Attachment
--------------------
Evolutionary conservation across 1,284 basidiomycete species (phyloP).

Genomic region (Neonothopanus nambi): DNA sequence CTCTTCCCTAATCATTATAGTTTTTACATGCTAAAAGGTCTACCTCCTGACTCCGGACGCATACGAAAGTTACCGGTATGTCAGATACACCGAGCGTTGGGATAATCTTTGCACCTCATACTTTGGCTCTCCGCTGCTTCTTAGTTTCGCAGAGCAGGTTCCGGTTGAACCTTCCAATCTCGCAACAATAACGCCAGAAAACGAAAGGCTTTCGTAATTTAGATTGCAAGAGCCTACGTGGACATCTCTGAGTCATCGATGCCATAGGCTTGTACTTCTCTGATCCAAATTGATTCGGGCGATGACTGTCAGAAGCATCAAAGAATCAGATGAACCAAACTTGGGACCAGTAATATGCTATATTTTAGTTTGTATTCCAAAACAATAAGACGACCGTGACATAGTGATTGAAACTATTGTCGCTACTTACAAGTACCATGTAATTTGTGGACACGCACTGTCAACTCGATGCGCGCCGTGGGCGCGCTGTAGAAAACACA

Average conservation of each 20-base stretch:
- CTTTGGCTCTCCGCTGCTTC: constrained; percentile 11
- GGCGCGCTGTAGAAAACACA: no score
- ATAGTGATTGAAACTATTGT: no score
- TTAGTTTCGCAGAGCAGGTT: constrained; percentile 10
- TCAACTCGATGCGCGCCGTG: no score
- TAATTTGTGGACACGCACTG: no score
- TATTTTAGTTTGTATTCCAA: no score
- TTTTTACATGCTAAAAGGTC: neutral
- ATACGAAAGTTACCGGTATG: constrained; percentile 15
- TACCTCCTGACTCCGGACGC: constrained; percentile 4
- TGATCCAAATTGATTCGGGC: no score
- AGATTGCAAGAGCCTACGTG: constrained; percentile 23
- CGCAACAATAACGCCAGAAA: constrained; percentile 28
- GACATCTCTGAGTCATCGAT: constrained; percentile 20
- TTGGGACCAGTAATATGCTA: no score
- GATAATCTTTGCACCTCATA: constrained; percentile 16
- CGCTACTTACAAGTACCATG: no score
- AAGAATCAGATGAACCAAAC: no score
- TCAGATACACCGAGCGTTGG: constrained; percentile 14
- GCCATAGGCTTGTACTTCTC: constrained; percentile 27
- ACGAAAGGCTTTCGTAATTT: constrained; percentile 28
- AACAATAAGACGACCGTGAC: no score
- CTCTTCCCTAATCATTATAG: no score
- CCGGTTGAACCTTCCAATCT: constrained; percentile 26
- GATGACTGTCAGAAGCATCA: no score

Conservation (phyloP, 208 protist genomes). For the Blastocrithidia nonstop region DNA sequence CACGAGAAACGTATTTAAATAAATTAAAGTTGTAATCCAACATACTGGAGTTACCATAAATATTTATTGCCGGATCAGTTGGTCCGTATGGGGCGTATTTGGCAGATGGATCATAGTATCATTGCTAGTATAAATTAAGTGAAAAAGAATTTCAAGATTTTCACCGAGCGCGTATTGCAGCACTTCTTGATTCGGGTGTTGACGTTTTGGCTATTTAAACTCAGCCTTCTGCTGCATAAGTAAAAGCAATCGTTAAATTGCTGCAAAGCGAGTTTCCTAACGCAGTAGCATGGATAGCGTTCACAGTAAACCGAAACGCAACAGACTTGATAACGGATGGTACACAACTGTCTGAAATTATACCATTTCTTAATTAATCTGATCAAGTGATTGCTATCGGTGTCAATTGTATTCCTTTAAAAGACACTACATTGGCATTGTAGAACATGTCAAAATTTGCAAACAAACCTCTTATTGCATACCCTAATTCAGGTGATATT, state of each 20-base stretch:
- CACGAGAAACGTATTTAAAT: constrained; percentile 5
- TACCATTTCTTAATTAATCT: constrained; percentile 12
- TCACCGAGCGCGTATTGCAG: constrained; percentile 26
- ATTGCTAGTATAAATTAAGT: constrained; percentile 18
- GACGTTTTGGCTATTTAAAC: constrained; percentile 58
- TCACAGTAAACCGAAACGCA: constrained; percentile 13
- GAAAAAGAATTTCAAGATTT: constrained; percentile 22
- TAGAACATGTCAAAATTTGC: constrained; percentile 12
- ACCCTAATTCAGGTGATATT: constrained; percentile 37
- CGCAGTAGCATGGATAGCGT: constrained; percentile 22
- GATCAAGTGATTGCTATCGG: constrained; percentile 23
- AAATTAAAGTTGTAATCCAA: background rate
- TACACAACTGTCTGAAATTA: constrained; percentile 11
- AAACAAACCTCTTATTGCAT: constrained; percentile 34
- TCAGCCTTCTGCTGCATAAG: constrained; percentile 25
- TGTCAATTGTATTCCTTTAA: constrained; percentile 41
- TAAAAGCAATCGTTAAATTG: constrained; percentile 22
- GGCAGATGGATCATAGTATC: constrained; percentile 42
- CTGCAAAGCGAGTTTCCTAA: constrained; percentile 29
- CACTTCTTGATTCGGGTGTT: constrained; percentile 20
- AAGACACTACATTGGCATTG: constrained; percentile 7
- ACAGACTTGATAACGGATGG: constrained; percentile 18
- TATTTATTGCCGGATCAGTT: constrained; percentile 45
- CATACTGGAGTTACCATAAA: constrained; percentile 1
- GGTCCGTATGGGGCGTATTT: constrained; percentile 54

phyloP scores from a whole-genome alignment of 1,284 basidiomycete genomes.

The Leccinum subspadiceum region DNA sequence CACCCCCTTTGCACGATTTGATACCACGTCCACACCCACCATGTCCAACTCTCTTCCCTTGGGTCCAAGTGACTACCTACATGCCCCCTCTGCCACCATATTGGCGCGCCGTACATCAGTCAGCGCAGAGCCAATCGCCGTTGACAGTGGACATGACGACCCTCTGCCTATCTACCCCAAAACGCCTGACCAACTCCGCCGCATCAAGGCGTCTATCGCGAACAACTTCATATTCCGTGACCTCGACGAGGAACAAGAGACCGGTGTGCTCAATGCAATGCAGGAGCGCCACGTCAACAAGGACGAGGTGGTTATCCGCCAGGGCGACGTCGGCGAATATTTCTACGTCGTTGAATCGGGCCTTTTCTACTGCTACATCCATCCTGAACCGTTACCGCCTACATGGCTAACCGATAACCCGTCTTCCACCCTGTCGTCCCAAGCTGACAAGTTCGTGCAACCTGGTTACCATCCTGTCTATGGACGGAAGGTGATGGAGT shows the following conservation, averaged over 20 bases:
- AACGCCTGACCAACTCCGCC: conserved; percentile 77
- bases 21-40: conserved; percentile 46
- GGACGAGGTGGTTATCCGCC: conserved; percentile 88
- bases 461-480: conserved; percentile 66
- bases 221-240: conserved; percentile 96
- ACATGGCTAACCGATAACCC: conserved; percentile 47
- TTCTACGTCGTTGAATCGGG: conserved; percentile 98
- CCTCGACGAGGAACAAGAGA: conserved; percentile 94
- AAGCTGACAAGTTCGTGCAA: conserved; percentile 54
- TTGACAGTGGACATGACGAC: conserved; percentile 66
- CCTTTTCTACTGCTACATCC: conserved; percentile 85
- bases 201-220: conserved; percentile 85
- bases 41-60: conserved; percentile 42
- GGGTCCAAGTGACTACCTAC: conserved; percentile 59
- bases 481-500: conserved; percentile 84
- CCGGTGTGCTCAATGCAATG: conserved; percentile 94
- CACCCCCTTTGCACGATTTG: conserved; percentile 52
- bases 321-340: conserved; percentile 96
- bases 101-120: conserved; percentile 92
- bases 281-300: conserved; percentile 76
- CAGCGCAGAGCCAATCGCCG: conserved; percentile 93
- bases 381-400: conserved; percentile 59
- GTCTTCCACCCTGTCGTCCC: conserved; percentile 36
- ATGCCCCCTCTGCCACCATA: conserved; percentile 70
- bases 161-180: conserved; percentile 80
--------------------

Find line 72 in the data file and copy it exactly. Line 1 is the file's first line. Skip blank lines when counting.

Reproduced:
- CCGGTGTGCTCAATGCAATG: conserved; percentile 94